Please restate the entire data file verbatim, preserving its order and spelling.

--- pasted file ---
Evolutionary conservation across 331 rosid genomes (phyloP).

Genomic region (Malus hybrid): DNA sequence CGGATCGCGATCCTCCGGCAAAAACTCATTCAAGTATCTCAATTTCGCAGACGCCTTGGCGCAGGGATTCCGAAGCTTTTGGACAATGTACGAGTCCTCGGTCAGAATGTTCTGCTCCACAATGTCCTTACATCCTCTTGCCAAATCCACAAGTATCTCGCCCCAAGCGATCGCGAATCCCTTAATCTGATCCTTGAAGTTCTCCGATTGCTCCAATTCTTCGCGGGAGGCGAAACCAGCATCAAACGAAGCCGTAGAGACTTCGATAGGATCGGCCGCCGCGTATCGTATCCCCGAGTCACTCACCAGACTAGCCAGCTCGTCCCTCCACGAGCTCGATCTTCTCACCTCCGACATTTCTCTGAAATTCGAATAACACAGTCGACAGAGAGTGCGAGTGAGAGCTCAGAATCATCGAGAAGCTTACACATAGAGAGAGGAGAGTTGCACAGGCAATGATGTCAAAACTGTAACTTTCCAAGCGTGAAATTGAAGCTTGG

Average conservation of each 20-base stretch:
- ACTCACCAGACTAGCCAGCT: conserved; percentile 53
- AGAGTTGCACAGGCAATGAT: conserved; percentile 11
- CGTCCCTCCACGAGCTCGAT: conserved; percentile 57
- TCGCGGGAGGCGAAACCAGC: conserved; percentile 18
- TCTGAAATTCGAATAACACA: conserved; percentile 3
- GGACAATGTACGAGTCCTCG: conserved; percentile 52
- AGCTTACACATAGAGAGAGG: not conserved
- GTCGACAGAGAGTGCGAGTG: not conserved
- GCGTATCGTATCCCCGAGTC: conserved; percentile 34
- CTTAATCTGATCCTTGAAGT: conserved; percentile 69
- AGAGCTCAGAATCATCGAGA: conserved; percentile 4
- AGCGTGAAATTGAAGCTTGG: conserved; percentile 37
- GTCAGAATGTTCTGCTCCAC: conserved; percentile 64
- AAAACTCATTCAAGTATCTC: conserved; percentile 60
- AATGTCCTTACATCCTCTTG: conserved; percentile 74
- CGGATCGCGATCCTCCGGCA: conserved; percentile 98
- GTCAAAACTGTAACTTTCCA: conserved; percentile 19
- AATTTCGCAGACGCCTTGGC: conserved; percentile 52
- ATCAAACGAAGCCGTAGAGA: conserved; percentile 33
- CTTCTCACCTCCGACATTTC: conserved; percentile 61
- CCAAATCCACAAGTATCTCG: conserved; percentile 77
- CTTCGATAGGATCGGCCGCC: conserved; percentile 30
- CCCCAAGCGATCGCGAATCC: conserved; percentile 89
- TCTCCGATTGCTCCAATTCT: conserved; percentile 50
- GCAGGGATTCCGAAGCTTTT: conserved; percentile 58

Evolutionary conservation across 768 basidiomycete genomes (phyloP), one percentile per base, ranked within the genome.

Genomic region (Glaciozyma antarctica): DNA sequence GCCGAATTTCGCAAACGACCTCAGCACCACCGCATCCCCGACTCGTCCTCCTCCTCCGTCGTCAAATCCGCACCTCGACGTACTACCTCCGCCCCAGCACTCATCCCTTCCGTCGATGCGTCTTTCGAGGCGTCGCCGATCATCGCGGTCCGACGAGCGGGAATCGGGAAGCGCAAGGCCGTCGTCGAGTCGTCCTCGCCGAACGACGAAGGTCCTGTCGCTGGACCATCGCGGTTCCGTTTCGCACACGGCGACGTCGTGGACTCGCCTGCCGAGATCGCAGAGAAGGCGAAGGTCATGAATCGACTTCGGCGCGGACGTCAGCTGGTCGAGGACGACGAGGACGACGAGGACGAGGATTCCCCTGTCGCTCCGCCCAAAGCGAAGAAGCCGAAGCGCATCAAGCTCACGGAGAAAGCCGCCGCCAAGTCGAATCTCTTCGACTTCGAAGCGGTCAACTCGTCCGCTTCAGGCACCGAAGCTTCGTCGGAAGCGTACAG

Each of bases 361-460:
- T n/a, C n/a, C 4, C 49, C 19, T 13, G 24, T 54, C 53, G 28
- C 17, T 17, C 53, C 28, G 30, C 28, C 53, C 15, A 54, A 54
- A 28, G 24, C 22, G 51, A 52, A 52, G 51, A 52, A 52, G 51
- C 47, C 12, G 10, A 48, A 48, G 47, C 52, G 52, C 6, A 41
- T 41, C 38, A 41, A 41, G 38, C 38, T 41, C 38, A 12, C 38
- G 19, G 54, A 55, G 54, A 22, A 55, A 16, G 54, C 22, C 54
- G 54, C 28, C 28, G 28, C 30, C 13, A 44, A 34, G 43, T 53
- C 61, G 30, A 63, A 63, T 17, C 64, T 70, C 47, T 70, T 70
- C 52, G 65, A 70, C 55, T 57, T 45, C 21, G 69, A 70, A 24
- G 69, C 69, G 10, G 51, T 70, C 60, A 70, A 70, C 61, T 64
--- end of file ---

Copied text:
Evolutionary conservation across 331 rosid genomes (phyloP).

Genomic region (Malus hybrid): DNA sequence CGGATCGCGATCCTCCGGCAAAAACTCATTCAAGTATCTCAATTTCGCAGACGCCTTGGCGCAGGGATTCCGAAGCTTTTGGACAATGTACGAGTCCTCGGTCAGAATGTTCTGCTCCACAATGTCCTTACATCCTCTTGCCAAATCCACAAGTATCTCGCCCCAAGCGATCGCGAATCCCTTAATCTGATCCTTGAAGTTCTCCGATTGCTCCAATTCTTCGCGGGAGGCGAAACCAGCATCAAACGAAGCCGTAGAGACTTCGATAGGATCGGCCGCCGCGTATCGTATCCCCGAGTCACTCACCAGACTAGCCAGCTCGTCCCTCCACGAGCTCGATCTTCTCACCTCCGACATTTCTCTGAAATTCGAATAACACAGTCGACAGAGAGTGCGAGTGAGAGCTCAGAATCATCGAGAAGCTTACACATAGAGAGAGGAGAGTTGCACAGGCAATGATGTCAAAACTGTAACTTTCCAAGCGTGAAATTGAAGCTTGG

Average conservation of each 20-base stretch:
- ACTCACCAGACTAGCCAGCT: conserved; percentile 53
- AGAGTTGCACAGGCAATGAT: conserved; percentile 11
- CGTCCCTCCACGAGCTCGAT: conserved; percentile 57
- TCGCGGGAGGCGAAACCAGC: conserved; percentile 18
- TCTGAAATTCGAATAACACA: conserved; percentile 3
- GGACAATGTACGAGTCCTCG: conserved; percentile 52
- AGCTTACACATAGAGAGAGG: not conserved
- GTCGACAGAGAGTGCGAGTG: not conserved
- GCGTATCGTATCCCCGAGTC: conserved; percentile 34
- CTTAATCTGATCCTTGAAGT: conserved; percentile 69
- AGAGCTCAGAATCATCGAGA: conserved; percentile 4
- AGCGTGAAATTGAAGCTTGG: conserved; percentile 37
- GTCAGAATGTTCTGCTCCAC: conserved; percentile 64
- AAAACTCATTCAAGTATCTC: conserved; percentile 60
- AATGTCCTTACATCCTCTTG: conserved; percentile 74
- CGGATCGCGATCCTCCGGCA: conserved; percentile 98
- GTCAAAACTGTAACTTTCCA: conserved; percentile 19
- AATTTCGCAGACGCCTTGGC: conserved; percentile 52
- ATCAAACGAAGCCGTAGAGA: conserved; percentile 33
- CTTCTCACCTCCGACATTTC: conserved; percentile 61
- CCAAATCCACAAGTATCTCG: conserved; percentile 77
- CTTCGATAGGATCGGCCGCC: conserved; percentile 30
- CCCCAAGCGATCGCGAATCC: conserved; percentile 89
- TCTCCGATTGCTCCAATTCT: conserved; percentile 50
- GCAGGGATTCCGAAGCTTTT: conserved; percentile 58

Evolutionary conservation across 768 basidiomycete genomes (phyloP), one percentile per base, ranked within the genome.

Genomic region (Glaciozyma antarctica): DNA sequence GCCGAATTTCGCAAACGACCTCAGCACCACCGCATCCCCGACTCGTCCTCCTCCTCCGTCGTCAAATCCGCACCTCGACGTACTACCTCCGCCCCAGCACTCATCCCTTCCGTCGATGCGTCTTTCGAGGCGTCGCCGATCATCGCGGTCCGACGAGCGGGAATCGGGAAGCGCAAGGCCGTCGTCGAGTCGTCCTCGCCGAACGACGAAGGTCCTGTCGCTGGACCATCGCGGTTCCGTTTCGCACACGGCGACGTCGTGGACTCGCCTGCCGAGATCGCAGAGAAGGCGAAGGTCATGAATCGACTTCGGCGCGGACGTCAGCTGGTCGAGGACGACGAGGACGACGAGGACGAGGATTCCCCTGTCGCTCCGCCCAAAGCGAAGAAGCCGAAGCGCATCAAGCTCACGGAGAAAGCCGCCGCCAAGTCGAATCTCTTCGACTTCGAAGCGGTCAACTCGTCCGCTTCAGGCACCGAAGCTTCGTCGGAAGCGTACAG

Each of bases 361-460:
- T n/a, C n/a, C 4, C 49, C 19, T 13, G 24, T 54, C 53, G 28
- C 17, T 17, C 53, C 28, G 30, C 28, C 53, C 15, A 54, A 54
- A 28, G 24, C 22, G 51, A 52, A 52, G 51, A 52, A 52, G 51
- C 47, C 12, G 10, A 48, A 48, G 47, C 52, G 52, C 6, A 41
- T 41, C 38, A 41, A 41, G 38, C 38, T 41, C 38, A 12, C 38
- G 19, G 54, A 55, G 54, A 22, A 55, A 16, G 54, C 22, C 54
- G 54, C 28, C 28, G 28, C 30, C 13, A 44, A 34, G 43, T 53
- C 61, G 30, A 63, A 63, T 17, C 64, T 70, C 47, T 70, T 70
- C 52, G 65, A 70, C 55, T 57, T 45, C 21, G 69, A 70, A 24
- G 69, C 69, G 10, G 51, T 70, C 60, A 70, A 70, C 61, T 64